At the Vet Tech Institute at International Business College, for those attending full time, you can earn your Veterinary Technician degree in as little as 18 months. The program contains all elements required by the American Veterinary Medical Association (AVMA) Committee on Veterinary Technician Education and Activities (CVTEA).
While veterinary technicians do get to spend time cuddling and loving the animals in their care, veterinary technicians are also an important part of the veterinary medical team. As a Vet Tech Institute at International Business College graduate, you’ll be prepared to assist veterinarians to*:
The last 2 months of your education are spent in an externship. This is an opportunity to get real-life experience in an animal clinic, hospital, research facility, or a farm animal practice.
*Specific tasks summarized from Summary Report for: 29-2056.00 - Veterinary Technologists and Technicians; O*Net Info
As a student at the Vet Tech Institute at International Business College, you'll take these concentration courses:
CLINICAL MEDICINE I
This course introduces basic terminology and nutrition.
CLINICAL MEDICINE II
This course builds upon Clinical Medicine I, focusing on canine and feline breeds, concepts of canine and feline behavior, and vaccine types and protocols for both canines and felines
CLINICAL MEDICINE III
This course is an in-depth study of canine and feline diseases. Students will focus on pathology of disease, necropsy, protozoal and vector-borne diseases, zoonoses, dermatology, and the endocrine system.
CLINICAL MEDICINE IV
This course is a continuation of Clinical Medicine III. Diseases of the reproductive, neurological, musculoskeletal, and cardio-respiratory systems are presented.
ANIMAL TECHNOLOGY I
Through theory and practical application, this course teaches the student aspects of kennel care and management. Additionally, restraint techniques, physical examinations, basic grooming techniques, and common abbreviations are included.
ANIMAL TECHNOLOGY II
This course builds upon Animal Technology I and is focused on oral medications and procedures, eye medications and procedures, fecal tests, and parasitology.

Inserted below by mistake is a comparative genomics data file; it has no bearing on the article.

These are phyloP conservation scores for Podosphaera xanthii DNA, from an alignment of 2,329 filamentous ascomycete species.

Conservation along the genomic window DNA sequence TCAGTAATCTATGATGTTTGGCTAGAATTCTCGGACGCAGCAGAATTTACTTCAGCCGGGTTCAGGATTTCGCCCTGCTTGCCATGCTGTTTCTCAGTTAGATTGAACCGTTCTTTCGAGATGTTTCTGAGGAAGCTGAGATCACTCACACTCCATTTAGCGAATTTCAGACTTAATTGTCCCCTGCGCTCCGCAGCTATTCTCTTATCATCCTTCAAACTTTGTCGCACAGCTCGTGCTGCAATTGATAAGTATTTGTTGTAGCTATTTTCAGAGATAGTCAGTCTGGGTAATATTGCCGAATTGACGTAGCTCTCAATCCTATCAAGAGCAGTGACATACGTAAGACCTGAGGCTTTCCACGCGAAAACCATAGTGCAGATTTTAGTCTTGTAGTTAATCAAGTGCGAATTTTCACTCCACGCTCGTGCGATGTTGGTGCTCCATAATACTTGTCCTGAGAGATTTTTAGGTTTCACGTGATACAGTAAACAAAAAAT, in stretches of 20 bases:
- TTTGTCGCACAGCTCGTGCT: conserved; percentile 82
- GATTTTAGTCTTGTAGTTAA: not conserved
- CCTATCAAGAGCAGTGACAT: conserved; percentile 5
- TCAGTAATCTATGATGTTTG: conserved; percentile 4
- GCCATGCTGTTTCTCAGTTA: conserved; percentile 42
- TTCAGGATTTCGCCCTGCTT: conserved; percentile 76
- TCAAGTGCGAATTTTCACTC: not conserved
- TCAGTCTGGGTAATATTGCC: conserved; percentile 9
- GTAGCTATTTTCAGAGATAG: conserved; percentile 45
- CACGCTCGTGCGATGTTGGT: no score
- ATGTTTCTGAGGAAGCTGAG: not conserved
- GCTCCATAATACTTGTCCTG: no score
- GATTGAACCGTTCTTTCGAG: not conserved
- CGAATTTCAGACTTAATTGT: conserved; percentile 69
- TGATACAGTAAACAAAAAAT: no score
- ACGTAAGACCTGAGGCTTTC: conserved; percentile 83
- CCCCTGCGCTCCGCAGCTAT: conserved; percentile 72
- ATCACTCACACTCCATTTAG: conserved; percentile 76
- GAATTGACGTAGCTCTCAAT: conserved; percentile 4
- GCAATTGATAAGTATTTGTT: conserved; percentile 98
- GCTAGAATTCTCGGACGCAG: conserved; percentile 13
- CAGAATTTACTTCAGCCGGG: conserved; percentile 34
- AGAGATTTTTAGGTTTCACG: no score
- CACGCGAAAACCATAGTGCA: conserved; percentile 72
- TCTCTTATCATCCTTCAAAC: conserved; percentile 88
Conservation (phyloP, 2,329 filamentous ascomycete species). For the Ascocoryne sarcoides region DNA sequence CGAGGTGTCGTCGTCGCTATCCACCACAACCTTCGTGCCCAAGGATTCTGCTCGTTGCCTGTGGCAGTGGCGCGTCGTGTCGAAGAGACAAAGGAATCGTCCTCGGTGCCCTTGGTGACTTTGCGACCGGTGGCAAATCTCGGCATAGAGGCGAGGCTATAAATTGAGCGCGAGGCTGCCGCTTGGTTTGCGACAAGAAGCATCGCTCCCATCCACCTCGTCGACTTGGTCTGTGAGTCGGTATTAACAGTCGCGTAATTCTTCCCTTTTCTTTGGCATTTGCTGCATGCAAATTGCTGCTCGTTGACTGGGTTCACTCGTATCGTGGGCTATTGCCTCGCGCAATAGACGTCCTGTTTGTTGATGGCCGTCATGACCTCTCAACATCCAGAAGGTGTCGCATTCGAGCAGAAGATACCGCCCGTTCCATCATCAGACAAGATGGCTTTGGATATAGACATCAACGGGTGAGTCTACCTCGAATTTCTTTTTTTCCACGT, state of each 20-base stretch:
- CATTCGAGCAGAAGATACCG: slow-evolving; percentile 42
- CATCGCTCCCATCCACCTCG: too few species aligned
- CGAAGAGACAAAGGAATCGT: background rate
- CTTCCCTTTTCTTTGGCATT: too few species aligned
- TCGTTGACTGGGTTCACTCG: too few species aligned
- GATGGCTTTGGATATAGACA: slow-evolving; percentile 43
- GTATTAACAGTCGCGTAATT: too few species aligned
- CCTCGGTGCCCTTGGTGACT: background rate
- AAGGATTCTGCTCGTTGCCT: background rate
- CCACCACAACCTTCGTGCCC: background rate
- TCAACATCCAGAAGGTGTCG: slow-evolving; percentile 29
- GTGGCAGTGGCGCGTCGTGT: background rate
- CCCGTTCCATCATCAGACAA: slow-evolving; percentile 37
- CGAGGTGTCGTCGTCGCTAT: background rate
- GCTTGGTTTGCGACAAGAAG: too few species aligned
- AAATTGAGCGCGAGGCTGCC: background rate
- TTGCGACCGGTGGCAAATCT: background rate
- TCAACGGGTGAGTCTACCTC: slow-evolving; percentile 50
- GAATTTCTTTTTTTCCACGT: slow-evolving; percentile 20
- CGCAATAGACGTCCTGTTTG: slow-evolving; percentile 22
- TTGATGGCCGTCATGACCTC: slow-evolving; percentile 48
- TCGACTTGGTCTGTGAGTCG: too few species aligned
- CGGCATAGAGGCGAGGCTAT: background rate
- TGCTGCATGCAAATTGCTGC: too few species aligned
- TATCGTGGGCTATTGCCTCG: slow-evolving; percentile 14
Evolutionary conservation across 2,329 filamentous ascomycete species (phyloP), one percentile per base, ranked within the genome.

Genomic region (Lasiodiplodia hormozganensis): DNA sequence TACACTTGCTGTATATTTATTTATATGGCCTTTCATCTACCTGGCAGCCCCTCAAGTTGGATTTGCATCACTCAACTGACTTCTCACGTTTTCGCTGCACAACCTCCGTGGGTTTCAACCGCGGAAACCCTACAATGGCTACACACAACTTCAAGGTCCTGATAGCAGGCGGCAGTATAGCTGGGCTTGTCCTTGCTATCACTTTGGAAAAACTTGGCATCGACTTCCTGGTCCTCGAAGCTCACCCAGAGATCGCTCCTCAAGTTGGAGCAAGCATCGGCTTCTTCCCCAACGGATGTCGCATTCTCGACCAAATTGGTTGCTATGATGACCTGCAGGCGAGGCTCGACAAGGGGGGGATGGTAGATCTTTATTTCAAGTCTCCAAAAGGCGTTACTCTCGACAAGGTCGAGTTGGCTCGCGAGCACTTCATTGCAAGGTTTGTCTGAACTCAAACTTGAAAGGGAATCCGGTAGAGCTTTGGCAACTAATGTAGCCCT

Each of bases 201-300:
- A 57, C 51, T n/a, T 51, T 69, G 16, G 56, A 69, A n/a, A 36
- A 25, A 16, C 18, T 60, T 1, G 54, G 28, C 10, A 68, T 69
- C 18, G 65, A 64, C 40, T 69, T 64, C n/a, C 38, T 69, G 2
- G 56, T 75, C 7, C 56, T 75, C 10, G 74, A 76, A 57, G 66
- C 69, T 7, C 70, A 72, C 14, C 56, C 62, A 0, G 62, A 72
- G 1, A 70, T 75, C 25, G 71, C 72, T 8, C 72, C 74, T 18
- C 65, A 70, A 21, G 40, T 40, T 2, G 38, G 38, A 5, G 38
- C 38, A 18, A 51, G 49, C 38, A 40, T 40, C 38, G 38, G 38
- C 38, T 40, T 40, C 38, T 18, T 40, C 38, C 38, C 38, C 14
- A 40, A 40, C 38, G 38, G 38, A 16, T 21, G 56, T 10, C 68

ANIMAL TECHNOLOGY III
This course builds upon Animal Technology II. Instruction will cover sample collection of both urine and blood specimens through various routes as well as administering injections through various routes.
ANIMAL TECHNOLOGY IV
This course builds upon Animal Technology III with an emphasis on intravenous catheterization fluid therapy, electrocardiograms, blood transfusions, and dentistry
The student will be introduced to basic terminology used in veterinary medicine. Emphasis is based on the understanding of composition of terms including the use of prefixes and suffixes.
CLINICAL LABORATORY I
This course reviews basic laboratory equipment and glassware. The student is introduced to basic veterinary hematology with emphasis placed on normal values of individual animal species.
CLINICAL LABORATORY II
This course builds upon Clinical Laboratory I with a more in-depth study of hematology. Blood cell appearance to recognize diseases is emphasized along with cell and platelet counts. Other measurements of blood components are also covered.
CLINICAL LABORATORY III
This course builds upon Clinical Laboratory II, with emphasis placed on further individual animal species testing for common diseases as well as urinalysis techniques and the use of blood analyzers.
ANIMAL ANATOMY AND PHYSIOLOGY I
This course concerns the structure and function of the animal body and its parts. Instruction is geared
toward the understanding of cells and tissues as well as the integumentary, skeletal, muscular, neurological, and blood and immune systems. Emphasis is placed on the clinical use of anatomy and physiology in veterinary medicine.
ANIMAL ANATOMY AND PHYSIOLOGY II
This course builds on Animal Anatomy and Physiology I. In this course, the structure and function of the circulatory, respiratory, gastrointestinal, excretory/renal, reproductive, and sense organ systems are studied. Emphasis is placed on the clinical use of anatomy and physiology in veterinary medicine.
VETERINARY PHARMACOLOGY I
This course covers clinical usage of medications and methods of administration. Emphasis is placed on the veterinary technician’s role in the veterinary pharmacy. This course also focuses on drug dosage calculations.
VETERINARY PHARMACOLOGY II
This course is a continuation of Veterinary Pharmacology I and covers more specific drugs affecting various systems and functions as well as an introduction to herbal therapeutics.
This course concerns all aspects of the anesthetic process, anesthetic agents used in veterinary medicine